Page 5 - Dr. Austin MacDonald, Down North
ISSUE : Issue 39
Published by Ronald Caplan on 1985/6/1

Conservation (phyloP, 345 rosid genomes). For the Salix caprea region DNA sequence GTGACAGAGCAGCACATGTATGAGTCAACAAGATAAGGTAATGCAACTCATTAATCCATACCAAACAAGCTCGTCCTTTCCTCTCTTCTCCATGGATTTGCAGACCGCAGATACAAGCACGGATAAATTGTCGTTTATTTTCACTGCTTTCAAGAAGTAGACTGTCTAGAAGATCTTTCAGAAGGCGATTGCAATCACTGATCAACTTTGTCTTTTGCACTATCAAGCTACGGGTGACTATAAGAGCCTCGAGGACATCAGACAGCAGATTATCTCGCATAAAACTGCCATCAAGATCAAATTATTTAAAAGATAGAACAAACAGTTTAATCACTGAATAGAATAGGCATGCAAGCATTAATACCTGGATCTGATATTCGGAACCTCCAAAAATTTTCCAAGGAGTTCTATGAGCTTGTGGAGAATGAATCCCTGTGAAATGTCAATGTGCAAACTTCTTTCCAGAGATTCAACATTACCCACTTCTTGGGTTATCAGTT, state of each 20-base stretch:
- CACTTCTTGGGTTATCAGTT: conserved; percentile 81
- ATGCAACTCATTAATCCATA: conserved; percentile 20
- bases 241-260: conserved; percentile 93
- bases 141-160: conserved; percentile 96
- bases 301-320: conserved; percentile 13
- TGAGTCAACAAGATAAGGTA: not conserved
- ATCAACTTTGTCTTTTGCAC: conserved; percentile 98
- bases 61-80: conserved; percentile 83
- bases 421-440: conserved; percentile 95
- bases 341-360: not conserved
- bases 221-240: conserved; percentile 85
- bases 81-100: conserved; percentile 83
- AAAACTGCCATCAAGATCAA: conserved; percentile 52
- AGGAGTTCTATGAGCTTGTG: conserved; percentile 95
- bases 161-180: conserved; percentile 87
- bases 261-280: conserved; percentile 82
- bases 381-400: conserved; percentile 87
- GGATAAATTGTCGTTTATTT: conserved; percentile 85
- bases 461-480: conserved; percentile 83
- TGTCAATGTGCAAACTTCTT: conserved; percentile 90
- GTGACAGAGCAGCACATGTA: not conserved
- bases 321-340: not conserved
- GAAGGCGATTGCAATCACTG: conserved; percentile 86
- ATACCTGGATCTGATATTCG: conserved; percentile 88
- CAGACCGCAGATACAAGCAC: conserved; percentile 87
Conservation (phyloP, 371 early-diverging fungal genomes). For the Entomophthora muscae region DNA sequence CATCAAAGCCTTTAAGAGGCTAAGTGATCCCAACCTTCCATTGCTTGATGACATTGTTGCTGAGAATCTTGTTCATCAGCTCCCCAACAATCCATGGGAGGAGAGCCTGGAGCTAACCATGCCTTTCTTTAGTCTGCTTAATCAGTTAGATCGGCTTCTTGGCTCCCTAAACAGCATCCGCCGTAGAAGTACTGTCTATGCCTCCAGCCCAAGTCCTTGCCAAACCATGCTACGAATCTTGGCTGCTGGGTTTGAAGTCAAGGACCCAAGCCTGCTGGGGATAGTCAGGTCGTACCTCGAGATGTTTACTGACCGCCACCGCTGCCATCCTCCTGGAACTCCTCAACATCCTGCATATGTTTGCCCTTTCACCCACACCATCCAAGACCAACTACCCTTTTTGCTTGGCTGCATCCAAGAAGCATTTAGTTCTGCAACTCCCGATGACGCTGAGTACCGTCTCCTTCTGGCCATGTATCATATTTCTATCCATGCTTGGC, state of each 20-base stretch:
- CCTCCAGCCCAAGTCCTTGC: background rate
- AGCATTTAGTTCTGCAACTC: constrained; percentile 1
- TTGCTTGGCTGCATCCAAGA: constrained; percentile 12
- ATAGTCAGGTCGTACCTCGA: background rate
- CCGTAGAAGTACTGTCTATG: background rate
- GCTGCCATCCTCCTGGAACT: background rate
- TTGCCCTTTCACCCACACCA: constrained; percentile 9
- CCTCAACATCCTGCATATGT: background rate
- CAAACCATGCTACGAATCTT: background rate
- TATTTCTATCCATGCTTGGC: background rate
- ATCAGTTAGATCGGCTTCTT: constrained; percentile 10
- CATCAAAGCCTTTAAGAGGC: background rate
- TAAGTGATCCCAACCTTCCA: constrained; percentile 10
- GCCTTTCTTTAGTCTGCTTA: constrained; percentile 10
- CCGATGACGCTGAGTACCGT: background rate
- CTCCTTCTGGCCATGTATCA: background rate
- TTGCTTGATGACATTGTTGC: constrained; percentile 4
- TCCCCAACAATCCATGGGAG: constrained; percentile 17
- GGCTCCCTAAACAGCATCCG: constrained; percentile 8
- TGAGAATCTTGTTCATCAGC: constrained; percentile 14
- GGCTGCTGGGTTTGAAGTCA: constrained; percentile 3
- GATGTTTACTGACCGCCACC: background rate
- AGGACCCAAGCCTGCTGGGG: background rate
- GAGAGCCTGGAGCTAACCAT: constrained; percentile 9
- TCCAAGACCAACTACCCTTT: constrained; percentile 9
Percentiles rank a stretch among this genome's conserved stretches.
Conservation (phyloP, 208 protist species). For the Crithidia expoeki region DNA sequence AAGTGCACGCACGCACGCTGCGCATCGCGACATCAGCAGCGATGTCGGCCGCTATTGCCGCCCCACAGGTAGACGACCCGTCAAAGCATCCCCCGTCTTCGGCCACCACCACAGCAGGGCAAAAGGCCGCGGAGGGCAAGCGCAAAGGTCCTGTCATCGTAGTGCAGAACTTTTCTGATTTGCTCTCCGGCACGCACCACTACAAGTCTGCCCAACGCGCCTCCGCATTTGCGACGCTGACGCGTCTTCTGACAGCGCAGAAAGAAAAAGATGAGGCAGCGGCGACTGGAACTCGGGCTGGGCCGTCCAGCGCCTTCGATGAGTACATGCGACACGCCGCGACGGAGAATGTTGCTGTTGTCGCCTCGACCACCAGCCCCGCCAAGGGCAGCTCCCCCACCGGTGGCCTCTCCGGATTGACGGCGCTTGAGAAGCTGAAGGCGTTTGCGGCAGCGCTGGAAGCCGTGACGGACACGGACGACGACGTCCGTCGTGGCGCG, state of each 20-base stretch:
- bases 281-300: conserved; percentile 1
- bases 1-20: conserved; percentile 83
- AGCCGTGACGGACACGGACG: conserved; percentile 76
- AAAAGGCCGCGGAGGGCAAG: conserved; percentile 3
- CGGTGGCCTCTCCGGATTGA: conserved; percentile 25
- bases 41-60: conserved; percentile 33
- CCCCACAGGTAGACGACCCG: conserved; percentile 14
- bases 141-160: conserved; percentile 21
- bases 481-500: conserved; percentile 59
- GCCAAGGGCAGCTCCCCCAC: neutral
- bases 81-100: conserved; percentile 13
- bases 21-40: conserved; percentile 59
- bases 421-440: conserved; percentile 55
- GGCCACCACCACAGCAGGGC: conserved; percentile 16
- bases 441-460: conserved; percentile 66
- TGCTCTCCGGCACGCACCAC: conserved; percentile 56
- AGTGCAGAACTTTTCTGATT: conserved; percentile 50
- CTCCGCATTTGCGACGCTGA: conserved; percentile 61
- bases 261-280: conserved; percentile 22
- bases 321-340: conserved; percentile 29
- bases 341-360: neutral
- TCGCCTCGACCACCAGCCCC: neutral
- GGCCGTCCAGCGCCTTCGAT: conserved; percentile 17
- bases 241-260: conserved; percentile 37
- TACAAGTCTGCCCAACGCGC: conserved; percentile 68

On the steps of the old Buchanan home, Neil's Har? bour, the first cottage hospital North of Smokey; from left: Janet MacDonald Dowling, Euphemia Mac? kinnon, Marie and Dr. Austin MacDonald. that worked out. Mrs. Organ was one. (Marie And Mrs. Henry Ingraham.) (Before the hospital, were you ever keep? ing any of your patients there?) No. In their own homes. (There was no such thing as bring them in to keep them close to the doctor.) No. Now some of them--there was a little hotel there at that time run by Ann and Donald Daye. And they had 3 or 4 rooms. And sometimes somebody who had, well, a bad wound, that you wanted to keep an eye on every day. See, infection was a big problem then. Penicillin didn't show up in the world, that is for medical use, until almost two years after we started in prac? tice. And it was after the war was over that the next of the antibiotics showed up. (Like streptomycin?) Yeah. And that works on tuberculosis. And that's the first ef? fective treatment we had for tuberculosis. Now, we had effective treatments before. We had limg collapse, which I did right in their homes. You had a machine, and you put a needle in? to the chest and slowly let air go into the chest and collapse the lung. It forced the lung down. And once the lung was com? pressed and no longer functioning as a lung, then nature would seal off the area of tuberculous infection. You might still have a tuberculous abscess in there, but the bugs couldn't go anywhere, couldn't do any more harm. And over a period of time, usually a year or more, that sealed off, and the patient no longer was coughing up viable bacteria, so they were no longer a danger to othej: people. (Would you let the lung back up again?) Yes, you would. After awhile, you'd put less and less in each month, and let it gradually re-expand. (Had that ever been done here before?) Oh yes. Dr. MacMillan (from Baddeck) used to do it. In fact, we both used his machine. He didn't have any down north, but he had quite a few of them around his own terri? tory here. (What did people think, when you came in the home, and you wanted to do a procedure like this?) Well, sometimes you might have to go there more than once, before you even brought the machine. Tell w 1 them what you were going to do, draw a pic? ture of what was going to happen, tell them that you could do this without any danger to them, which wasn't exactly true. And eventually, they would all come around and agree to have it done. (What could you do with someone who would not permit that?) Couldn't do anything with them. And there was no law that compelled them to go into a tuberculosis hospital. That was the sad part. They were still infectious to other people, but they lived at home. One family that lived about 5 miles from here-- 8 kids and the 2 parents--the father and all 8 kids died from tuberculosis, con? tracted from the father. (What other procedures were you doing in the home?) Well, setting fractures. You carried a little bottle of chloroform. In the wintertime I had a driver who came with me--Murdock E. MacLeod of Cape North. Murdock got so good at giving a chloroform anesthetic, that all I had to do was count: 1... 2... 3... and he dropped the chloro? form on the mask at exactly that rate. And we never ran into difficulty. We set numer? ous broken arms and broken legs, dislo? cated jaws. Murdock would put them to sleep like a master. And as soon as he took the bottle off, when I stopped count? ing, up they'd pop. I sewed lots of wounds up, and things like that. (But you wouldn't operate?) No. I didn't do any of that. In fact, the first patient we had in the cottage hospital-- she had appendicitis, that was obvious. I was hoping and praying that it would sub? side because we weren't quite ready to o- pen the hospital. Her husband came back one evening, "She's getting worse. What are you going to do about it?" This was in February. During the summer and fall, she would have gone to Cheticamp or North Syd? ney. I said, "We'll just have to bring her (5)
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